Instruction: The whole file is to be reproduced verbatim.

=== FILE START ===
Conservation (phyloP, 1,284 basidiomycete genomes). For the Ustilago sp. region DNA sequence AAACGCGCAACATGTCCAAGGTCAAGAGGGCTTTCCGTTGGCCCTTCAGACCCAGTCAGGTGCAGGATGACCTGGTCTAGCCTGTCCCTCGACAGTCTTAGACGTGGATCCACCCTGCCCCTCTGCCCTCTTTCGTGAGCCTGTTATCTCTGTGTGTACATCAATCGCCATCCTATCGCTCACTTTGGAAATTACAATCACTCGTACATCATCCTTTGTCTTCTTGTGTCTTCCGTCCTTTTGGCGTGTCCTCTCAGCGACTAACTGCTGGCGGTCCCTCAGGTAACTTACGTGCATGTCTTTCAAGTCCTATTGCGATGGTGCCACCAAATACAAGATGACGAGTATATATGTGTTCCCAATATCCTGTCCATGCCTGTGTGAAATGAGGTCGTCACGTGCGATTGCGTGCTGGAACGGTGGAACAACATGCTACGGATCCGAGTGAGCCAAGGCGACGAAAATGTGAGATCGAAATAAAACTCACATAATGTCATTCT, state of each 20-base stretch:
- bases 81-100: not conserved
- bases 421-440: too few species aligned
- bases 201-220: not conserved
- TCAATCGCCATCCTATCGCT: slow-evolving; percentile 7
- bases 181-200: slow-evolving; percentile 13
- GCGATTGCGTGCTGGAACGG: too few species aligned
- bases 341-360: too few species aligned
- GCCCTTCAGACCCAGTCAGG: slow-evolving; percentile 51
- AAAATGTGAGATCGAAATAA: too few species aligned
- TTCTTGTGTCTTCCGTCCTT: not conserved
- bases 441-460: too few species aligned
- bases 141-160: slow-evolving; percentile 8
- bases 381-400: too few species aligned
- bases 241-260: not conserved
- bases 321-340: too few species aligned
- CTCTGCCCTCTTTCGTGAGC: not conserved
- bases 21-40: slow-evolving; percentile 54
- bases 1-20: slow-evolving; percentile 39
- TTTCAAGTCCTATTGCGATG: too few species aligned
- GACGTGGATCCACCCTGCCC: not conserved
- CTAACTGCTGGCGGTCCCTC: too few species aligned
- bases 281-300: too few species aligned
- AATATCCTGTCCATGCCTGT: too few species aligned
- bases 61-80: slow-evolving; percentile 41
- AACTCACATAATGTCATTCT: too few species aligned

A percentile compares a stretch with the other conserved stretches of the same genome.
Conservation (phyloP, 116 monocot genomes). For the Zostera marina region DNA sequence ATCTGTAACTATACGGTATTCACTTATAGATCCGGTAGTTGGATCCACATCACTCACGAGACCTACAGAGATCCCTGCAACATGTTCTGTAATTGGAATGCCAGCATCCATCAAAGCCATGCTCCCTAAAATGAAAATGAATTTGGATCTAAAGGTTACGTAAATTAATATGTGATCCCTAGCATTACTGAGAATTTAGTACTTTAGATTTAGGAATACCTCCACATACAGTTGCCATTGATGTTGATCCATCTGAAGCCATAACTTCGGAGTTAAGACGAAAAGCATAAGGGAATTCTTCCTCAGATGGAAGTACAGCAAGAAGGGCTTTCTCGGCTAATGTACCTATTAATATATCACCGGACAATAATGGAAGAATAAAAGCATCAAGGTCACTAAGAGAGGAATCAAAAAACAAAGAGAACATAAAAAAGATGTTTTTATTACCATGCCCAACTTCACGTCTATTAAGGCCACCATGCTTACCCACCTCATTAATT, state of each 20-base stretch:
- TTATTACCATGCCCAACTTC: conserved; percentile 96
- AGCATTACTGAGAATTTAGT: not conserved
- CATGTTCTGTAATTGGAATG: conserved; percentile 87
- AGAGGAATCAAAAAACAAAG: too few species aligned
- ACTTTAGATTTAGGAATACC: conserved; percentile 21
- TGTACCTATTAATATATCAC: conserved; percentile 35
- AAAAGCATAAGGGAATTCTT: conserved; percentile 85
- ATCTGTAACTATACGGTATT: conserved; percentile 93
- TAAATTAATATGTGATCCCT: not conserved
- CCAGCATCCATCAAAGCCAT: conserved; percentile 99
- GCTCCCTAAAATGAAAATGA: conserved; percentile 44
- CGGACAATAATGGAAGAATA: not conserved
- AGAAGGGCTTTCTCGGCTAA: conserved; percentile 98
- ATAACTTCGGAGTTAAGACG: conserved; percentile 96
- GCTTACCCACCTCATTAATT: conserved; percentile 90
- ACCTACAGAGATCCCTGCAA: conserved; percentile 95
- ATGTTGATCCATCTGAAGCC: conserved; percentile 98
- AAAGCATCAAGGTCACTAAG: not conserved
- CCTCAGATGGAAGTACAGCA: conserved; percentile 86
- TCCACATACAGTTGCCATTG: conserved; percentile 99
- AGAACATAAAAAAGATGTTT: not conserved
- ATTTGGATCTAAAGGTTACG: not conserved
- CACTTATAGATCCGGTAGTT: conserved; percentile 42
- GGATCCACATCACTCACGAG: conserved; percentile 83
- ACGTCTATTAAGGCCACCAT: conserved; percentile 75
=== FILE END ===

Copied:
Conservation (phyloP, 1,284 basidiomycete genomes). For the Ustilago sp. region DNA sequence AAACGCGCAACATGTCCAAGGTCAAGAGGGCTTTCCGTTGGCCCTTCAGACCCAGTCAGGTGCAGGATGACCTGGTCTAGCCTGTCCCTCGACAGTCTTAGACGTGGATCCACCCTGCCCCTCTGCCCTCTTTCGTGAGCCTGTTATCTCTGTGTGTACATCAATCGCCATCCTATCGCTCACTTTGGAAATTACAATCACTCGTACATCATCCTTTGTCTTCTTGTGTCTTCCGTCCTTTTGGCGTGTCCTCTCAGCGACTAACTGCTGGCGGTCCCTCAGGTAACTTACGTGCATGTCTTTCAAGTCCTATTGCGATGGTGCCACCAAATACAAGATGACGAGTATATATGTGTTCCCAATATCCTGTCCATGCCTGTGTGAAATGAGGTCGTCACGTGCGATTGCGTGCTGGAACGGTGGAACAACATGCTACGGATCCGAGTGAGCCAAGGCGACGAAAATGTGAGATCGAAATAAAACTCACATAATGTCATTCT, state of each 20-base stretch:
- bases 81-100: not conserved
- bases 421-440: too few species aligned
- bases 201-220: not conserved
- TCAATCGCCATCCTATCGCT: slow-evolving; percentile 7
- bases 181-200: slow-evolving; percentile 13
- GCGATTGCGTGCTGGAACGG: too few species aligned
- bases 341-360: too few species aligned
- GCCCTTCAGACCCAGTCAGG: slow-evolving; percentile 51
- AAAATGTGAGATCGAAATAA: too few species aligned
- TTCTTGTGTCTTCCGTCCTT: not conserved
- bases 441-460: too few species aligned
- bases 141-160: slow-evolving; percentile 8
- bases 381-400: too few species aligned
- bases 241-260: not conserved
- bases 321-340: too few species aligned
- CTCTGCCCTCTTTCGTGAGC: not conserved
- bases 21-40: slow-evolving; percentile 54
- bases 1-20: slow-evolving; percentile 39
- TTTCAAGTCCTATTGCGATG: too few species aligned
- GACGTGGATCCACCCTGCCC: not conserved
- CTAACTGCTGGCGGTCCCTC: too few species aligned
- bases 281-300: too few species aligned
- AATATCCTGTCCATGCCTGT: too few species aligned
- bases 61-80: slow-evolving; percentile 41
- AACTCACATAATGTCATTCT: too few species aligned

A percentile compares a stretch with the other conserved stretches of the same genome.
Conservation (phyloP, 116 monocot genomes). For the Zostera marina region DNA sequence ATCTGTAACTATACGGTATTCACTTATAGATCCGGTAGTTGGATCCACATCACTCACGAGACCTACAGAGATCCCTGCAACATGTTCTGTAATTGGAATGCCAGCATCCATCAAAGCCATGCTCCCTAAAATGAAAATGAATTTGGATCTAAAGGTTACGTAAATTAATATGTGATCCCTAGCATTACTGAGAATTTAGTACTTTAGATTTAGGAATACCTCCACATACAGTTGCCATTGATGTTGATCCATCTGAAGCCATAACTTCGGAGTTAAGACGAAAAGCATAAGGGAATTCTTCCTCAGATGGAAGTACAGCAAGAAGGGCTTTCTCGGCTAATGTACCTATTAATATATCACCGGACAATAATGGAAGAATAAAAGCATCAAGGTCACTAAGAGAGGAATCAAAAAACAAAGAGAACATAAAAAAGATGTTTTTATTACCATGCCCAACTTCACGTCTATTAAGGCCACCATGCTTACCCACCTCATTAATT, state of each 20-base stretch:
- TTATTACCATGCCCAACTTC: conserved; percentile 96
- AGCATTACTGAGAATTTAGT: not conserved
- CATGTTCTGTAATTGGAATG: conserved; percentile 87
- AGAGGAATCAAAAAACAAAG: too few species aligned
- ACTTTAGATTTAGGAATACC: conserved; percentile 21
- TGTACCTATTAATATATCAC: conserved; percentile 35
- AAAAGCATAAGGGAATTCTT: conserved; percentile 85
- ATCTGTAACTATACGGTATT: conserved; percentile 93
- TAAATTAATATGTGATCCCT: not conserved
- CCAGCATCCATCAAAGCCAT: conserved; percentile 99
- GCTCCCTAAAATGAAAATGA: conserved; percentile 44
- CGGACAATAATGGAAGAATA: not conserved
- AGAAGGGCTTTCTCGGCTAA: conserved; percentile 98
- ATAACTTCGGAGTTAAGACG: conserved; percentile 96
- GCTTACCCACCTCATTAATT: conserved; percentile 90
- ACCTACAGAGATCCCTGCAA: conserved; percentile 95
- ATGTTGATCCATCTGAAGCC: conserved; percentile 98
- AAAGCATCAAGGTCACTAAG: not conserved
- CCTCAGATGGAAGTACAGCA: conserved; percentile 86
- TCCACATACAGTTGCCATTG: conserved; percentile 99
- AGAACATAAAAAAGATGTTT: not conserved
- ATTTGGATCTAAAGGTTACG: not conserved
- CACTTATAGATCCGGTAGTT: conserved; percentile 42
- GGATCCACATCACTCACGAG: conserved; percentile 83
- ACGTCTATTAAGGCCACCAT: conserved; percentile 75